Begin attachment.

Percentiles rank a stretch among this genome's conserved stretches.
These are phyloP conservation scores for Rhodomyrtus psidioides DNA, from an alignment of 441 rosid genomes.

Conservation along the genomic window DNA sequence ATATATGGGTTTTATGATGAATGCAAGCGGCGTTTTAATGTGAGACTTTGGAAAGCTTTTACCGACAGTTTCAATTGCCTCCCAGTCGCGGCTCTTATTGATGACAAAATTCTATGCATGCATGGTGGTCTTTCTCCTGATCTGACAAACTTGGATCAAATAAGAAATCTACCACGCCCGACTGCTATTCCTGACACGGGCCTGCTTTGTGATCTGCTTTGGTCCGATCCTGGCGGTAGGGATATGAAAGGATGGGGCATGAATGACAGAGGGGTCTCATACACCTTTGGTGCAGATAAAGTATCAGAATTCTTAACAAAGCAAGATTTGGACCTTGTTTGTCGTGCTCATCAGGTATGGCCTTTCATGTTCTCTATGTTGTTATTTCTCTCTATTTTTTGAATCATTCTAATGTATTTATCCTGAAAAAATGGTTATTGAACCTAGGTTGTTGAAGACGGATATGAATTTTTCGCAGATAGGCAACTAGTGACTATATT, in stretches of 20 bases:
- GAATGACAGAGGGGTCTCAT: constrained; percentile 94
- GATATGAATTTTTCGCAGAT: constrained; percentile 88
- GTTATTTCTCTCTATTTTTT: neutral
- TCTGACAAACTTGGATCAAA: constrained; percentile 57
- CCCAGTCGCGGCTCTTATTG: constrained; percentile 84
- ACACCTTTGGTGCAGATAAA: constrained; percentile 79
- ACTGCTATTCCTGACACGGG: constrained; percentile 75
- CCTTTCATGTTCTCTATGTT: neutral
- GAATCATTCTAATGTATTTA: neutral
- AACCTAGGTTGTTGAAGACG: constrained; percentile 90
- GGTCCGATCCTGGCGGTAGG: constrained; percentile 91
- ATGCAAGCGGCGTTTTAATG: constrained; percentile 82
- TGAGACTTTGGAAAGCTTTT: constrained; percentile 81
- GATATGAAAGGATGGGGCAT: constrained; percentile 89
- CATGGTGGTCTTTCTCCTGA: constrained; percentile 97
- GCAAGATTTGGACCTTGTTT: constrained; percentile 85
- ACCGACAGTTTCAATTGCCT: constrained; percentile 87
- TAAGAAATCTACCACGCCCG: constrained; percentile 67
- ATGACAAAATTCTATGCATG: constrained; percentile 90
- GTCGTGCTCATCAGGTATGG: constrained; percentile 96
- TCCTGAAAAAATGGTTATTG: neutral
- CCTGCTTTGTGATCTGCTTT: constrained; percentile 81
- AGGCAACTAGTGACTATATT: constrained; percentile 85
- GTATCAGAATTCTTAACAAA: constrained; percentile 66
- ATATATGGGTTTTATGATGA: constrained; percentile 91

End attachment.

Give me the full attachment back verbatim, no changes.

Percentiles rank a stretch among this genome's conserved stretches.
These are phyloP conservation scores for Rhodomyrtus psidioides DNA, from an alignment of 441 rosid genomes.

Conservation along the genomic window DNA sequence ATATATGGGTTTTATGATGAATGCAAGCGGCGTTTTAATGTGAGACTTTGGAAAGCTTTTACCGACAGTTTCAATTGCCTCCCAGTCGCGGCTCTTATTGATGACAAAATTCTATGCATGCATGGTGGTCTTTCTCCTGATCTGACAAACTTGGATCAAATAAGAAATCTACCACGCCCGACTGCTATTCCTGACACGGGCCTGCTTTGTGATCTGCTTTGGTCCGATCCTGGCGGTAGGGATATGAAAGGATGGGGCATGAATGACAGAGGGGTCTCATACACCTTTGGTGCAGATAAAGTATCAGAATTCTTAACAAAGCAAGATTTGGACCTTGTTTGTCGTGCTCATCAGGTATGGCCTTTCATGTTCTCTATGTTGTTATTTCTCTCTATTTTTTGAATCATTCTAATGTATTTATCCTGAAAAAATGGTTATTGAACCTAGGTTGTTGAAGACGGATATGAATTTTTCGCAGATAGGCAACTAGTGACTATATT, in stretches of 20 bases:
- GAATGACAGAGGGGTCTCAT: constrained; percentile 94
- GATATGAATTTTTCGCAGAT: constrained; percentile 88
- GTTATTTCTCTCTATTTTTT: neutral
- TCTGACAAACTTGGATCAAA: constrained; percentile 57
- CCCAGTCGCGGCTCTTATTG: constrained; percentile 84
- ACACCTTTGGTGCAGATAAA: constrained; percentile 79
- ACTGCTATTCCTGACACGGG: constrained; percentile 75
- CCTTTCATGTTCTCTATGTT: neutral
- GAATCATTCTAATGTATTTA: neutral
- AACCTAGGTTGTTGAAGACG: constrained; percentile 90
- GGTCCGATCCTGGCGGTAGG: constrained; percentile 91
- ATGCAAGCGGCGTTTTAATG: constrained; percentile 82
- TGAGACTTTGGAAAGCTTTT: constrained; percentile 81
- GATATGAAAGGATGGGGCAT: constrained; percentile 89
- CATGGTGGTCTTTCTCCTGA: constrained; percentile 97
- GCAAGATTTGGACCTTGTTT: constrained; percentile 85
- ACCGACAGTTTCAATTGCCT: constrained; percentile 87
- TAAGAAATCTACCACGCCCG: constrained; percentile 67
- ATGACAAAATTCTATGCATG: constrained; percentile 90
- GTCGTGCTCATCAGGTATGG: constrained; percentile 96
- TCCTGAAAAAATGGTTATTG: neutral
- CCTGCTTTGTGATCTGCTTT: constrained; percentile 81
- AGGCAACTAGTGACTATATT: constrained; percentile 85
- GTATCAGAATTCTTAACAAA: constrained; percentile 66
- ATATATGGGTTTTATGATGA: constrained; percentile 91